On Sunday, an employee at Glen Oaks Alzheimer’s Special Care Center said she was not able to comment. The center’s executive director, Lisa Eastman, did not immediately respond to an email seeking comment.
“We care deeply for our residents and remain fully committed to supporting their end-of-life care,” Ms. Eastman said in the statement. “All employees undergo regular training so they can best support end-of-life care and the death of our residents.”
The center did not dispute the Health Department’s findings, according to the report. It has 30 days from Feb. 1, the date of the citation, to request a formal hearing or pay the penalty.
The center is a 66-bed residential facility run by Dallas-based Frontier Management, one of the largest senior housing managers in the United States.
The center or its administrator has been fined more than a dozen times since opening in 2001, according to Iowa Health Department records, for violations that include a lack of specialized staff training in memory care and a lack of infection control during the pandemic, when patients who tested positive for Covid-19 were roomed with other residents.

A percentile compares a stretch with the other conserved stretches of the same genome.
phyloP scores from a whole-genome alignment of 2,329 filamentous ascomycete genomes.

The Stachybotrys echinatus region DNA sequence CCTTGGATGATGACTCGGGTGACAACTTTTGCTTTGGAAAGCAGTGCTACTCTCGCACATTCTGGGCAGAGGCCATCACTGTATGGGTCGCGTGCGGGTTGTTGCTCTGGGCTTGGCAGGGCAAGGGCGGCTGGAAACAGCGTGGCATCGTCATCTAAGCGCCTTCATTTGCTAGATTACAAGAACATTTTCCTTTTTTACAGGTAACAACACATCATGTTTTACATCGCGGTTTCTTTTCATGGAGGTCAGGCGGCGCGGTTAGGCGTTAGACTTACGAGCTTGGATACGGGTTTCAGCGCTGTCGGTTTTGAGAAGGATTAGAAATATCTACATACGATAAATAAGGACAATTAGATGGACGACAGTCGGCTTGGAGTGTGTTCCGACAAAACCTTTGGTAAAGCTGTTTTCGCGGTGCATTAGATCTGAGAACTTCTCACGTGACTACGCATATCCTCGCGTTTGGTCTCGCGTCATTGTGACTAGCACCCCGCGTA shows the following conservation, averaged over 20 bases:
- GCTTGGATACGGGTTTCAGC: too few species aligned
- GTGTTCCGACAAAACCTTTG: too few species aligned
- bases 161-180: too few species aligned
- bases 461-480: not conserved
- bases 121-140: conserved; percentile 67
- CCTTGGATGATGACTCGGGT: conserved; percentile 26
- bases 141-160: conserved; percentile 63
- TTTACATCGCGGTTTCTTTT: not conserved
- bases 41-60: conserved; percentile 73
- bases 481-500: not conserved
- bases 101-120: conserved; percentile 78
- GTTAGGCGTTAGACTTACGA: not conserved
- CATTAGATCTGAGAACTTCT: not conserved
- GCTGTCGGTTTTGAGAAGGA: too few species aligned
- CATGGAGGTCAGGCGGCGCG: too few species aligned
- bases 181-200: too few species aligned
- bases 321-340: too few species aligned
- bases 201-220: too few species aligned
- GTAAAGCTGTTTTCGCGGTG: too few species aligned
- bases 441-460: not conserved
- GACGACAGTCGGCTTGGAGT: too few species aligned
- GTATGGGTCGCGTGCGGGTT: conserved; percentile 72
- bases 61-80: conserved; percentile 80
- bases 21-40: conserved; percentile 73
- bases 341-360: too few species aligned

It is not unheard-of for people to be declared dead only to be found alive hours later.
On Saturday, an 82-year-old woman was pronounced dead at a nursing home in Port Jefferson, N.Y., but was found to be breathing about three hours later at the funeral home where she was taken, according to the Suffolk County Police Department, which is investigating. The unidentified woman was taken to a hospital, the police said.
The case has been referred to the New York attorney general’s office, the police said. Calls to the nursing home, the Water’s Edge Rehab and Nursing Center, and O.B. Davis Funeral Homes in Miller Place, N.Y., were not immediately returned on Sunday.